Pages: pp. 81-83
What works for whom, where, when, and why is the ultimate question of evidence-based software engineering. 1 Still, the empirical research seems mostly concerned with identifying universal relationships that are independent of how work settings and other contexts interact with the processes important to software practice. Questions of "What is best?" seem to prevail. For example, "Which is better: pair or solo programming? test-first or test-last?"
However, just as the question of whether a helicopter is better than a bicycle is meaningless, so are these questions because the answers depend on the settings and goals of the projects studied. Practice settings are rarely, if ever, the same. For example, the environments of software organizations differ, as do their sizes, customer types, countries or geography, and history. All these factors influence engineering practices in unique ways. Additionally, the human factors underlying the organizational culture differ from one organization to the next and also influence the way software is developed.
We know these issues and the ways they interrelate are important for the successful uptake of research into practice. However, the nature of these relationships is poorly understood. Consequently, we can't a priori assume that the results of a particular study apply outside the specific context in which it was run.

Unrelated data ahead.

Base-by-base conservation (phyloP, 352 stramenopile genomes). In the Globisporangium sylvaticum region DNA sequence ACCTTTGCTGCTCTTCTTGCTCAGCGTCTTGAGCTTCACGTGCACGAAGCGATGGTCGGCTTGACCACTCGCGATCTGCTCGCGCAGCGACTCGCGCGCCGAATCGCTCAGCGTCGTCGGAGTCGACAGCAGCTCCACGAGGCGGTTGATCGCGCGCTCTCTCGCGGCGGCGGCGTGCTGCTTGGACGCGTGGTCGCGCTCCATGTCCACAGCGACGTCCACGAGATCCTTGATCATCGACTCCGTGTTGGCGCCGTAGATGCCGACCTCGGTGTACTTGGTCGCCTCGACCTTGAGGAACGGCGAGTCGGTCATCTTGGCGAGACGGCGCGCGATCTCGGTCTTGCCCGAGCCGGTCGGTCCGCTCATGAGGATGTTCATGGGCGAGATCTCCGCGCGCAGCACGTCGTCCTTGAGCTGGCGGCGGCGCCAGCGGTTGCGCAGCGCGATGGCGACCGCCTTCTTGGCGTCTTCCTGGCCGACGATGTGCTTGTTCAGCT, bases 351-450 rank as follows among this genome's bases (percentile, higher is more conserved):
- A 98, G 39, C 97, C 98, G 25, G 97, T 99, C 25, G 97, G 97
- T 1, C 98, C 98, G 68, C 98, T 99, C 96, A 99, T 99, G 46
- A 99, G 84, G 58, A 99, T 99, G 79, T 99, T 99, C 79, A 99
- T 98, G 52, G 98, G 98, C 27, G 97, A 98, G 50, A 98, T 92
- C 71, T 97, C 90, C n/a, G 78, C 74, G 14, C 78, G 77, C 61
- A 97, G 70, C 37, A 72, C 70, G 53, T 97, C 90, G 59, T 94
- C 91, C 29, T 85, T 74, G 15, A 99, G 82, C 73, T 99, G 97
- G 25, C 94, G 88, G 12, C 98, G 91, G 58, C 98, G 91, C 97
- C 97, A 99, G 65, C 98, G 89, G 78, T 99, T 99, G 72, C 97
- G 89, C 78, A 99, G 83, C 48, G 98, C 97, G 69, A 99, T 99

Here, I offer an overview of how context affects empirical research and how to better contextualize empirical evidence so that others can better understand what works for whom, where, when, and why. 2
The word contextus is Latin for weaving together or making a connection. Approaches to context and contextual dimensions vary widely, reflecting different philosophical stances and practical orientations. In linguistics, for example, context refers to how readers can infer a passage's meaning by referring to its intratextual clues—something that transcends the text itself. 3
In other words, trying to make sense of a single word in a sentence or of a sentence in a paragraph by looking at it in isolation from the rest of the text can be problematic, even if you're technically knowledgeable about the linguistic meanings. For instance, "I am attached to you" has very different meanings for a person in love and a handcuffed prisoner. 4
Taking something out of context leads to misunderstanding; there is no meaning without context. On the other hand, even if you're not familiar with the specific meaning or meanings of a word or sentence, you can correctly infer the meaning by connecting the word or sentence with the rest of the text.
According to Gary Johns, 5 research could benefit from careful consideration of context by designing and reporting studies more along the lines of good journalistic practice: describing the who, what, when, where, and why for readers. Figure 1 presents a parallel to software engineering research issues. This approach puts recounted events in their proper context. I argue that this broad perspective on context is much more relevant than focusing on a set of specific variables—the discrete contexts that most empirical studies today address.
Figure 1 Important dimensions of software engineering contexts. The omnibus context parallels a journalist's viewpoint. The discrete context reflects the traditional variable-oriented viewpoint.